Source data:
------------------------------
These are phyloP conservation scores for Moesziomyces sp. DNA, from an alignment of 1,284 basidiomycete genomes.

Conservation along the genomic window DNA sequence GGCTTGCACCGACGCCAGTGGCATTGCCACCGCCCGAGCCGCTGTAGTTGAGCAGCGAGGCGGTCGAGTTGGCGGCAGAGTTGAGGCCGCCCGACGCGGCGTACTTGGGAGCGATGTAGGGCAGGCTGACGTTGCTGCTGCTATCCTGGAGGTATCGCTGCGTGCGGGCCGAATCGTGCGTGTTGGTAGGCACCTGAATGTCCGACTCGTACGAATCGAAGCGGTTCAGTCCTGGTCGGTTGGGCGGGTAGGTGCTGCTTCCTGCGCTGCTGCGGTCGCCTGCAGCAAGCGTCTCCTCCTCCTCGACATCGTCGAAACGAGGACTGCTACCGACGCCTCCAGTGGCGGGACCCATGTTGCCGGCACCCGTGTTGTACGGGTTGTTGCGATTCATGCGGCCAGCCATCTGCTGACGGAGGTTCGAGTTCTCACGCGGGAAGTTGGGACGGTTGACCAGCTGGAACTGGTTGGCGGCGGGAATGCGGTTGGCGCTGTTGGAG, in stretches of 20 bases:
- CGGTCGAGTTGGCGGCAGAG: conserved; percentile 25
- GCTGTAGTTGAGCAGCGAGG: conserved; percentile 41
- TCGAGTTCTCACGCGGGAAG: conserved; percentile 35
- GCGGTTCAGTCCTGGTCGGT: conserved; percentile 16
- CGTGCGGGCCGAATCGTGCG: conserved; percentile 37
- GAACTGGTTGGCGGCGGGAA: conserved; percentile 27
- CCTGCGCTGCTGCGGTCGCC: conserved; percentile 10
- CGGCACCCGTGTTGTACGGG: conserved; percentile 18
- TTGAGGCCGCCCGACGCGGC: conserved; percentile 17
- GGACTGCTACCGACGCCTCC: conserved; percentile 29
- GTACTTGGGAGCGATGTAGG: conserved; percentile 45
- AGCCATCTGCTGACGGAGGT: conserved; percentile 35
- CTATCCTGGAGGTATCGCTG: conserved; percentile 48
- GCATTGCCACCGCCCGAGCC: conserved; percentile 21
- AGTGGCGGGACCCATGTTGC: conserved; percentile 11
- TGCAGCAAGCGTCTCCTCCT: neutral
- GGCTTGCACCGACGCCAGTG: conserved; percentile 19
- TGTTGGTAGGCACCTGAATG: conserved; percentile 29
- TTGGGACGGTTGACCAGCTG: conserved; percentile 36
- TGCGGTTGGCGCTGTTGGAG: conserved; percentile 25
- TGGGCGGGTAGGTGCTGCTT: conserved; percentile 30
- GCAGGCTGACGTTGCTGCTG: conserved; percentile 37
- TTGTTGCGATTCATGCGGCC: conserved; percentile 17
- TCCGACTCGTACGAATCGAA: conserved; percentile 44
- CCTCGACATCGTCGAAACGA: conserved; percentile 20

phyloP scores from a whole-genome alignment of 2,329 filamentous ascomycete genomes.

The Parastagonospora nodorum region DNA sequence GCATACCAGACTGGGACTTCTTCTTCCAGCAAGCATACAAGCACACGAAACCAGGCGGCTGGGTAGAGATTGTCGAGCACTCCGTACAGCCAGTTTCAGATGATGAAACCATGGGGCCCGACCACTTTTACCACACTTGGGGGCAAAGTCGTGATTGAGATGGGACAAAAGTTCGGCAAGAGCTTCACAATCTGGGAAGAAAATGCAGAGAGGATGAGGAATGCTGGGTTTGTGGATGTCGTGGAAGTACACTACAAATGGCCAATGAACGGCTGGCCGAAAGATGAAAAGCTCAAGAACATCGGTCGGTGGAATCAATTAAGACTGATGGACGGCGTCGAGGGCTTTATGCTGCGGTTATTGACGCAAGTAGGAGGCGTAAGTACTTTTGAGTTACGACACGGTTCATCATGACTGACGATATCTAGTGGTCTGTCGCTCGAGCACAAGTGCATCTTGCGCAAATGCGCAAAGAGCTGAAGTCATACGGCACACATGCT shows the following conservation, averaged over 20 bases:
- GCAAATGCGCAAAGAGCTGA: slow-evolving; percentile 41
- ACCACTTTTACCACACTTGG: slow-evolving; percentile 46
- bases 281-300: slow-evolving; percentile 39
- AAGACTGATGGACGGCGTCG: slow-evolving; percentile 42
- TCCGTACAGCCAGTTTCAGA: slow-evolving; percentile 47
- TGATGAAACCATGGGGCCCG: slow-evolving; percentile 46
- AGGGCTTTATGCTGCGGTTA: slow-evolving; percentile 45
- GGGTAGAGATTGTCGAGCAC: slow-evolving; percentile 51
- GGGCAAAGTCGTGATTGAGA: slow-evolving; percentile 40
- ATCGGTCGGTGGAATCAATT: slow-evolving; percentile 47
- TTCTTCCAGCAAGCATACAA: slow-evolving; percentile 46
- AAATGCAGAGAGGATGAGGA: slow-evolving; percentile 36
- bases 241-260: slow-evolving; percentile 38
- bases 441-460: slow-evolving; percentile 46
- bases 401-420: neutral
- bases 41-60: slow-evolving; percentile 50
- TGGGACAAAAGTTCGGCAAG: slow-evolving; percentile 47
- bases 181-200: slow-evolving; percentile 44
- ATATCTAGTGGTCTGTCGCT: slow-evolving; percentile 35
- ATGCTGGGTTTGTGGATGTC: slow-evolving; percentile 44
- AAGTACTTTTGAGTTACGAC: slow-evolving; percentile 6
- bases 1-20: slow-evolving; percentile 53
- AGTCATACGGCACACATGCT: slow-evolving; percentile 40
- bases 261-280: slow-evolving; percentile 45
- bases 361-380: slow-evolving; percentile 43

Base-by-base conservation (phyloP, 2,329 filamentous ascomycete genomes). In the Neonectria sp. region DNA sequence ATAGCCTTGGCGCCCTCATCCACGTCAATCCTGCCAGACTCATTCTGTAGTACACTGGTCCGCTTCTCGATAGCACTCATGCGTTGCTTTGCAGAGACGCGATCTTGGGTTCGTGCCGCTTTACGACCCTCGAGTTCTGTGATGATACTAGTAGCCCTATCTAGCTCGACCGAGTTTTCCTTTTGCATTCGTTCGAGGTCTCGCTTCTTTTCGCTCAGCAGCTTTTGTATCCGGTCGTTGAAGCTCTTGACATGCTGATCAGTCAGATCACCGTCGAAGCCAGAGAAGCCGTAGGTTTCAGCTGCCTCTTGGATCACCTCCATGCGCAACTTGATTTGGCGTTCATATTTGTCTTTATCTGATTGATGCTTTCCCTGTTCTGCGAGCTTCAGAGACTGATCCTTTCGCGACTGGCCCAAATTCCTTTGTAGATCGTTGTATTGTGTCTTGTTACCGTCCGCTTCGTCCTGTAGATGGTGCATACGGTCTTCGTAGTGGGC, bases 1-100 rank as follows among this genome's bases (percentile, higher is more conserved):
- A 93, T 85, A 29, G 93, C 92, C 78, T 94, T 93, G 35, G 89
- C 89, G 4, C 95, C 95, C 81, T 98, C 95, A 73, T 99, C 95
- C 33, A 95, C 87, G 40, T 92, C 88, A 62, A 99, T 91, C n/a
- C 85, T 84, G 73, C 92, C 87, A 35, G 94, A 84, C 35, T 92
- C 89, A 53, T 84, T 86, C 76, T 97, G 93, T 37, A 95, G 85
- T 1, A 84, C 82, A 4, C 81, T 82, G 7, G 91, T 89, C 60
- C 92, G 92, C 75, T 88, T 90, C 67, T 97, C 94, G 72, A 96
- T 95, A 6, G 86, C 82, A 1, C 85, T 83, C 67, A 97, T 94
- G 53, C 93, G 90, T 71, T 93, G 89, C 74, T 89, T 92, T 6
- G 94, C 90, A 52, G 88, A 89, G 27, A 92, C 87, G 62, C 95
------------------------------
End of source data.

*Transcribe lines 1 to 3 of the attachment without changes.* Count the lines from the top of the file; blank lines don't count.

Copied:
These are phyloP conservation scores for Moesziomyces sp. DNA, from an alignment of 1,284 basidiomycete genomes.

Conservation along the genomic window DNA sequence GGCTTGCACCGACGCCAGTGGCATTGCCACCGCCCGAGCCGCTGTAGTTGAGCAGCGAGGCGGTCGAGTTGGCGGCAGAGTTGAGGCCGCCCGACGCGGCGTACTTGGGAGCGATGTAGGGCAGGCTGACGTTGCTGCTGCTATCCTGGAGGTATCGCTGCGTGCGGGCCGAATCGTGCGTGTTGGTAGGCACCTGAATGTCCGACTCGTACGAATCGAAGCGGTTCAGTCCTGGTCGGTTGGGCGGGTAGGTGCTGCTTCCTGCGCTGCTGCGGTCGCCTGCAGCAAGCGTCTCCTCCTCCTCGACATCGTCGAAACGAGGACTGCTACCGACGCCTCCAGTGGCGGGACCCATGTTGCCGGCACCCGTGTTGTACGGGTTGTTGCGATTCATGCGGCCAGCCATCTGCTGACGGAGGTTCGAGTTCTCACGCGGGAAGTTGGGACGGTTGACCAGCTGGAACTGGTTGGCGGCGGGAATGCGGTTGGCGCTGTTGGAG, in stretches of 20 bases:
- CGGTCGAGTTGGCGGCAGAG: conserved; percentile 25